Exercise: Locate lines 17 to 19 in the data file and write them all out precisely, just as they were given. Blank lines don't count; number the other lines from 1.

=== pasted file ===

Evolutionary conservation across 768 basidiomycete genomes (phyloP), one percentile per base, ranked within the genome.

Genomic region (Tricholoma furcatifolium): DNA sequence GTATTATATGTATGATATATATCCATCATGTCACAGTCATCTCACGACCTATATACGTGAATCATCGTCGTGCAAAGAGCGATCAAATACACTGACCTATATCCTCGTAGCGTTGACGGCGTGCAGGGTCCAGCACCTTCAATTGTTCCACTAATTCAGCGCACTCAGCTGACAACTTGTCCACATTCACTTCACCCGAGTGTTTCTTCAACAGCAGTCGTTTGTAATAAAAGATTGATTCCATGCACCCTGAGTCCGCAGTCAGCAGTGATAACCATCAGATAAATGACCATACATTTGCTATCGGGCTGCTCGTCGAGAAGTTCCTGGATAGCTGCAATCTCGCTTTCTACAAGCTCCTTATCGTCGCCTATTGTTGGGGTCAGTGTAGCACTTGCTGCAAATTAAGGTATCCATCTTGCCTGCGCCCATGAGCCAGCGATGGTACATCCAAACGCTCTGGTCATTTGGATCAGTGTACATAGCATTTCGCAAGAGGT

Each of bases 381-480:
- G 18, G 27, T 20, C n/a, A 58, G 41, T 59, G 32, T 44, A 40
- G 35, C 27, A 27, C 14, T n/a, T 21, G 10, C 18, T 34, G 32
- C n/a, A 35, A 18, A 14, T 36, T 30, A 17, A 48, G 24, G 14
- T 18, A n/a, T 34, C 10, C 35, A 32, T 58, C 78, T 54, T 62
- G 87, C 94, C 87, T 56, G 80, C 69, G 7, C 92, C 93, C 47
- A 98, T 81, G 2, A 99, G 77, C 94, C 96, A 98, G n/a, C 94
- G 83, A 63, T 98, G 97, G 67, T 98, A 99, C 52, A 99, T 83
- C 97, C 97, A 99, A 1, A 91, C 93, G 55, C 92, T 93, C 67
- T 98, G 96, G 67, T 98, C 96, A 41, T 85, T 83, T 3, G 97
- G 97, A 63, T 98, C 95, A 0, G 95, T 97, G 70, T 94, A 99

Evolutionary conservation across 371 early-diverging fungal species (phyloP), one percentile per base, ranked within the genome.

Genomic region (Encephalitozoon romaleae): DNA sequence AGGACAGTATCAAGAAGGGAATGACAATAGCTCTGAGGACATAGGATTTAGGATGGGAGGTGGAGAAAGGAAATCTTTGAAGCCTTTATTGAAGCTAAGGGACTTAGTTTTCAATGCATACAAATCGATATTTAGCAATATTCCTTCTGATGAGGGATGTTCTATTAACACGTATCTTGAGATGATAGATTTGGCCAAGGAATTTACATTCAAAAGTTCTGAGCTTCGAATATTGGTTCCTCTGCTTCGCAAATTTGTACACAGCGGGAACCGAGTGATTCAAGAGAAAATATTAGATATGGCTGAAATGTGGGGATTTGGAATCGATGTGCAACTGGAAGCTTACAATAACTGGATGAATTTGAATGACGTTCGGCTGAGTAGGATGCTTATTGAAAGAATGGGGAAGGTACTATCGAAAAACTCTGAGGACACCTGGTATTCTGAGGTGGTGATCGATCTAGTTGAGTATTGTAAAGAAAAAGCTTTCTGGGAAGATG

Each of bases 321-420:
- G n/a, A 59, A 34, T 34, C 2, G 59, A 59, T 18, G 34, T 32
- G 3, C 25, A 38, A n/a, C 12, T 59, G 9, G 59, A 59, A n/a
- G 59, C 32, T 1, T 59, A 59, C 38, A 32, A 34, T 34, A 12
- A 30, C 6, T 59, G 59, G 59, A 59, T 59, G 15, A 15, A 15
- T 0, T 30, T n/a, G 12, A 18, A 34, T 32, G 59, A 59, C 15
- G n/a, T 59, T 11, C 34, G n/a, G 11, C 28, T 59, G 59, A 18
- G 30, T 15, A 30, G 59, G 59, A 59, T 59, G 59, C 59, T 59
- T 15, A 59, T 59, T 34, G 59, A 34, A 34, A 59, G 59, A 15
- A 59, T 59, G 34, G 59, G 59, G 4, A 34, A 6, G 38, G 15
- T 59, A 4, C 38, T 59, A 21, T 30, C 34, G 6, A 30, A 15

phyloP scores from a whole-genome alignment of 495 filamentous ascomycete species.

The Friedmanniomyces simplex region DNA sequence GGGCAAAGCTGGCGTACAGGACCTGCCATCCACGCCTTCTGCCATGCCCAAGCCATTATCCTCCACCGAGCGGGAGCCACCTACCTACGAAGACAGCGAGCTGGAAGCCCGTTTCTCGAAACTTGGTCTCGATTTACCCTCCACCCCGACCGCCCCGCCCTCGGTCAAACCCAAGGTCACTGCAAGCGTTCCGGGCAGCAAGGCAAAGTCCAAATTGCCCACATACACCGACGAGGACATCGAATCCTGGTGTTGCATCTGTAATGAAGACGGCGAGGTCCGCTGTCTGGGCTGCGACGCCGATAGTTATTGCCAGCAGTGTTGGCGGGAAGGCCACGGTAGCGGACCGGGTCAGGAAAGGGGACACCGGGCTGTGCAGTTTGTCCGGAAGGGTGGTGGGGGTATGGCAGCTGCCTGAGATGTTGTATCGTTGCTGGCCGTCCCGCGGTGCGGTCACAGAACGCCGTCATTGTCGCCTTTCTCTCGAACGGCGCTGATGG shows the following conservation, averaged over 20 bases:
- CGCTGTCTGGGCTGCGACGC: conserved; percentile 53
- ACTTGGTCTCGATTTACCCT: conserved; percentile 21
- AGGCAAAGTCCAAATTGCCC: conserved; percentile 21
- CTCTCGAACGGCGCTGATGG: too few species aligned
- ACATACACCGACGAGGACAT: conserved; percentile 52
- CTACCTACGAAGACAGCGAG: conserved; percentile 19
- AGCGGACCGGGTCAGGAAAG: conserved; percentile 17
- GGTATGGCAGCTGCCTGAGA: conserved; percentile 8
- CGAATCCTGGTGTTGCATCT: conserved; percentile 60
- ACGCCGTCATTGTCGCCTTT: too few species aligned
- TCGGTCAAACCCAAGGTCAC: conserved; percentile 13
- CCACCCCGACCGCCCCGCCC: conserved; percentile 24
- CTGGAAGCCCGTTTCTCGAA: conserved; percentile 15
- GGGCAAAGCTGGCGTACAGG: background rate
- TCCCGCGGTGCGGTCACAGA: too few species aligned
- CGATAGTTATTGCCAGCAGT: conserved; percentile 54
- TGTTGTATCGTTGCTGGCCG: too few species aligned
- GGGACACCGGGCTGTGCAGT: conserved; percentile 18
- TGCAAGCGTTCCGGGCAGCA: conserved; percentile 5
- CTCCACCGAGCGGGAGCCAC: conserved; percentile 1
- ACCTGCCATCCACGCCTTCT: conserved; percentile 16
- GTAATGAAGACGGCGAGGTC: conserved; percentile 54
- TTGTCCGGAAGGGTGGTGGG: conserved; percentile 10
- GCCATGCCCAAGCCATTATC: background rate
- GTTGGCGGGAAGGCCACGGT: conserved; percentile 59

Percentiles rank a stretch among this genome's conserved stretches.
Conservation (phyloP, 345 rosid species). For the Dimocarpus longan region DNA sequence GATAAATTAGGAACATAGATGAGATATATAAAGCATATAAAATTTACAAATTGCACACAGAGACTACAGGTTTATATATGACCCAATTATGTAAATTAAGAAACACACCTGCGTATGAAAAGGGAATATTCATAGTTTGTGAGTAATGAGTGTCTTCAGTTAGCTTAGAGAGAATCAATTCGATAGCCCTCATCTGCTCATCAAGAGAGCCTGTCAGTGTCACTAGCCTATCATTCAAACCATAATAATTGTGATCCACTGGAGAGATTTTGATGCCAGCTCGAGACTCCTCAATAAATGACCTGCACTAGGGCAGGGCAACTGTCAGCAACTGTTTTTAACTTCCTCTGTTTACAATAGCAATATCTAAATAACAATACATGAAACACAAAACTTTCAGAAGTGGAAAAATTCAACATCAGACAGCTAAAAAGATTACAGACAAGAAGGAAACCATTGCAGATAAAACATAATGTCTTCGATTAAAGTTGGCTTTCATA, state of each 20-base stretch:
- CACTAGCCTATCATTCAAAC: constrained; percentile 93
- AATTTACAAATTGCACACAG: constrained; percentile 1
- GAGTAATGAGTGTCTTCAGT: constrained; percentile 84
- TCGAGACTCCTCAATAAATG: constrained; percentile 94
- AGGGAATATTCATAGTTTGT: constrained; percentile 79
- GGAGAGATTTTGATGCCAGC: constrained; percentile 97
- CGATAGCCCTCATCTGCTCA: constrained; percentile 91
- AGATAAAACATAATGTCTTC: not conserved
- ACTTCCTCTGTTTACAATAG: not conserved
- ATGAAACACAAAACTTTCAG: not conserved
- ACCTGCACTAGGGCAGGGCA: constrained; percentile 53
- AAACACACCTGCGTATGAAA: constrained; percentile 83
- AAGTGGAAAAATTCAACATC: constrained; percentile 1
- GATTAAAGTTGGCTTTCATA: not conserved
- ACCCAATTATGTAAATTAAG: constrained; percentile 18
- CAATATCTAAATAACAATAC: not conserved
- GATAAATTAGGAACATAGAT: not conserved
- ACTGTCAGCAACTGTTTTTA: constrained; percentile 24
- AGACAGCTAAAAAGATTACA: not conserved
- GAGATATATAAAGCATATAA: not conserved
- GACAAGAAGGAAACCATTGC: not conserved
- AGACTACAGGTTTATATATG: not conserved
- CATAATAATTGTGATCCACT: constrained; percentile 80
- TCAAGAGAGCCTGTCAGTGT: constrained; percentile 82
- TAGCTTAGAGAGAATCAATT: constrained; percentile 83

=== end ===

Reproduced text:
- G n/a, A 59, A 34, T 34, C 2, G 59, A 59, T 18, G 34, T 32
- G 3, C 25, A 38, A n/a, C 12, T 59, G 9, G 59, A 59, A n/a
- G 59, C 32, T 1, T 59, A 59, C 38, A 32, A 34, T 34, A 12